I like to examine warranties from different companies because it shows me two things; first, it gives me an idea of how much trust the company puts behind its tires, and second, it illustrates how much value they have for their clients.
The first point is shown by the amount of mileage a company offers under a limited mileage warranty. Typically, this number ranges from 40,000 miles all the way up to 80,000 miles but usually somewhere in the middle. The milage will also differ depending on the class of tire, sport tires will often be less whereas “Made to last tires” will be on the higher end of milage.
The second point is illustrated with protection plans and “buy and try guarantees” that the company offers. Their protection plan can cover road hazard damage, rapid tread wear, ride disturbance, or irregular wear. How much a company is willing to offer shows me how much they care about their business.
Firestone falls under the Bridgestone coverage plan umbrella due to their relationship. Thus, there are many shared benefits and similarities. Both companies offer a 90-day satisfaction guaranteed period.
If you are not satisfied, they will replace your tire or give you your money back. With the Platinum or Gold pledge warranties, you get a free tire replacement period of 3 years from the date of purchase.
After your 3 years are up you get a prorated charge which is determined by the percentage of wear. This is not a common offer in the world of tires and most tire companies only offer 30 days or sometimes 60 days satisfaction guaranteed periods.
So, when it comes to our second point, they match up pretty well, now let’s have a look at their mileage warranties. by once again taking the WEATHERGRIP by Firestone and the TURANZA QUIETTRACK by Bridgestone.
Firestone offers 65,000 miles for the WEATHERGRIP under their limited warranty, which is average for the industry, not too bad. Bridgestone on the other hand offers 80,000 miles for the TURANZA QUIETTRACK under their warranty, which is quite high in the tire industry.
Clearly, Bridgestone puts a lot of confidence behind their tires. In fact, they have some of the best warranty options in the tire industry, which is no surprise when you look at Bridgestone’s company culture.
Key and Innovations Technologies
When it comes to comparing two companies like Bridgestone and Firestone, it is important to determine where they are strong at the moment and where they will be strong in the future. Personally, I like supporting a company with a bright future by buying its products.
Though Firestone hasn’t necessarily been struggling since Bridgestone bought them, they have downsized their tire technology research. There are however two impressive areas where Firestone is invested in.
Firstly, Firestone has long been a leader in the world of air suspension manufacturing. Currently, Firestone is working on an “intelligent innovation for the future.” Their air suspension system is being designed to work with computer technology in order to have an adaptive suspension system for commercial trailers.
Furthermore, Firestone has taken great strides to improve the lives of its rubber tree workers by providing infrastructure, free schooling and housing, and fair pay. Many Liberian families have been positively affected by Firestone’s involvement in their communities.
Bridgestone holds its cards very close to its chest. One thing is for sure, they are not afraid to try new things. Two such areas are the Bridgestone lunar rover tires and the non-pneumatic, airless tires. But let’s face it, airless tiers and lunar rover tires aren’t going to impact your tire buying choices.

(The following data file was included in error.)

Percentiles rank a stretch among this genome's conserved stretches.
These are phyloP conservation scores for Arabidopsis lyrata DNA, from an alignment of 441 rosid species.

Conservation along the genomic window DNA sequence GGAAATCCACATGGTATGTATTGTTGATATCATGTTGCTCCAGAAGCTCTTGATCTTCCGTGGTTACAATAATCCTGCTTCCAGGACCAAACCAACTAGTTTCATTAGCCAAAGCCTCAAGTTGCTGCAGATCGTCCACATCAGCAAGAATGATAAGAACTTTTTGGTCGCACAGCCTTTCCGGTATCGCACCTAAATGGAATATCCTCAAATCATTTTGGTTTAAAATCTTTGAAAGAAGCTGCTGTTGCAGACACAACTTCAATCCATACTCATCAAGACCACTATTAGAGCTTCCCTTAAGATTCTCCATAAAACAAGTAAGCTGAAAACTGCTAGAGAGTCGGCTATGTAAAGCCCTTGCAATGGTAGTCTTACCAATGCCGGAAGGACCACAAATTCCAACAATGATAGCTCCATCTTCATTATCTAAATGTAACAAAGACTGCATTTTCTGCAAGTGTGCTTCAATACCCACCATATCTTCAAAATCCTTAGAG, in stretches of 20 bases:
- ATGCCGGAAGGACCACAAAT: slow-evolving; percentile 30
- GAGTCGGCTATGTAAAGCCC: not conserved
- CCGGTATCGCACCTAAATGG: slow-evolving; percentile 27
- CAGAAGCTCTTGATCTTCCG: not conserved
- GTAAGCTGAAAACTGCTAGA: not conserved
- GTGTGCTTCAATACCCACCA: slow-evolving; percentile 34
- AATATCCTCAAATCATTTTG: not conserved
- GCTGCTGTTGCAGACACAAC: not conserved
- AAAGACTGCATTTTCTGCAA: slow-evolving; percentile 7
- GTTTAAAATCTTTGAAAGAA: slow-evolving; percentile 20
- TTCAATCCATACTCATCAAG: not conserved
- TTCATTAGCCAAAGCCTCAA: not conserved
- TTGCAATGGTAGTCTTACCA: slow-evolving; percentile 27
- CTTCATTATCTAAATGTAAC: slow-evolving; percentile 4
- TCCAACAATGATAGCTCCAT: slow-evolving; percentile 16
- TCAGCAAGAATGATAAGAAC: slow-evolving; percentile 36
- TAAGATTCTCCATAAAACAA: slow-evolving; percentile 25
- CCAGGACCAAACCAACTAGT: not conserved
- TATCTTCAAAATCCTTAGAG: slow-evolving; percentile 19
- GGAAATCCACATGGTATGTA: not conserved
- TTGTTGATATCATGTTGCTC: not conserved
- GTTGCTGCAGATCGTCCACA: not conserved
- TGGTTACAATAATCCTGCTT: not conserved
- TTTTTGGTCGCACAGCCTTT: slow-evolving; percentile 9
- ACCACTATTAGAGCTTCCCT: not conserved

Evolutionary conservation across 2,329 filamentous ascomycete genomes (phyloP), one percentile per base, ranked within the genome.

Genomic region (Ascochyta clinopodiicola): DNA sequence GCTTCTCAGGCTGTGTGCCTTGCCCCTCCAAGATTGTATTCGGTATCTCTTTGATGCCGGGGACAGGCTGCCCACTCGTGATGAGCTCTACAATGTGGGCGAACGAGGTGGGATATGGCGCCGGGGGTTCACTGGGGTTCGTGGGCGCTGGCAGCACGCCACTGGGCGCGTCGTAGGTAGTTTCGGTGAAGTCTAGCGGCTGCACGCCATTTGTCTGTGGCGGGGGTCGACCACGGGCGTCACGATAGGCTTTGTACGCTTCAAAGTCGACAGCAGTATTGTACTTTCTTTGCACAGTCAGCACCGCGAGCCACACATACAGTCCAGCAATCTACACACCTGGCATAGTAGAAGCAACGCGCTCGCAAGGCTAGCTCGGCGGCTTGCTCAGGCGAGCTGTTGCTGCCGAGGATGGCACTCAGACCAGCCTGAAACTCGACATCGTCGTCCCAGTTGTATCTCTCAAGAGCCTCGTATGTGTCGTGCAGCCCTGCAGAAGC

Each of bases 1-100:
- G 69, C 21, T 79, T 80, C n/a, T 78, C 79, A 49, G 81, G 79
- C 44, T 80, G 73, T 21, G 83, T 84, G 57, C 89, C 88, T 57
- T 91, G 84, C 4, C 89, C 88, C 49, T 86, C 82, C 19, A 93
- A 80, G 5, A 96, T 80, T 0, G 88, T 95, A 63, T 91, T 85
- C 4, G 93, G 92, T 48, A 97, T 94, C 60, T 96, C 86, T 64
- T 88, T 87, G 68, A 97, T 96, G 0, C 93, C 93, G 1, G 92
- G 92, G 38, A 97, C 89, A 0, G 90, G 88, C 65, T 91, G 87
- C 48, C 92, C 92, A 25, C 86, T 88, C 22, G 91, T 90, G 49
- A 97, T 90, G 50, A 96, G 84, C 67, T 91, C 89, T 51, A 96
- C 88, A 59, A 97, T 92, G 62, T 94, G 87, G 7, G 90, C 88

Bridgestone’s run-flat technology might influence your decision though. Have you ever gotten a flat tire and had to stop and change your tire on the side of the road, in the rain or snow? With Bridgestone run-flats you will never need to do this again.
Their run-flat tires are the best run-flat tires on the market, allowing you to safely get to a tire repair shop to either get a different tire fitted or get your tire repaired. Additionally, Bridgestone has some interesting up-and-coming technologies such as “SUSYM” and Double-Network Rubber technology.
“SUSYM” is the most interesting of the two and works by combining rubbers and resins on the molecular level. This increases flexibility, working temperature ranges, and resistance to punctures.
Popular Firestone tire lines
- Firestone Destination A/T – A good all-terrain tire designed around its off-roading capability and its comfort.
- Firestone All-Season – This is Firestone’s main tire for passenger vehicles, made to last at least 65,000 miles.
- Firestone Destination LE2 – The Destination LE2 is designed combine multiple desired traits such as long wear, comfort, and all-season traction even in light snow.
- Firestone Winterforce 2 – This is Firestone’s winter tire line.
Popular Bridgestone tire lines
- Ecopia – The Ecopia helps you save money by reducing your fuel consumption with minimal rolling resistance.
- Potenza – This tire will provide you with some of the best road-gripping performance a tire of any brand can offer you.
- Turanza – If it’s luxury you want, then this is the tire for you.
- Dueler – The Dueler is Bridgestone’s all-terrain tire with comfort kept in mind.
- Blizzak – The Blizzak is a fantastic stud-less winter tire, Bridgestone claims that the Blizzak caused a mass extinction event when it comes to studded tires in Japan.
Customer Service and Company Culture
As with most companies in this day and age, Firestone and Bridgestone’s customer service is quite good. However, Bridgestone does go above and beyond when it comes to their company culture and their respect for not only one another but to their clients as well.
Cheaper doesn’t always mean that you will get the better deal. In the case of these two companies, Bridgestone gets my vote. They simply put more work into making the perfect tire. Every tire they make is checked and checked again and if anything is found to be wrong with the tire, they don’t sell it.
If you want the best value for your money, you should go with Bridgestone. This is however circumstantial as every tire is designed for a different role, so make sure you pick the right tire for your situation.
Use Firestone If:
If you want cheaper tires for an SUV or light truck Firestone is a good choice.
Use Bridgestone If:
If you want a better tire, buy Bridgestone.
All in all, these two companies are both good. You will find better tires from Bridgestone, however, if you don’t want to spend as much money, then you can rely on Firestone to get you to your location, especially if you are buying light truck or SUV tires.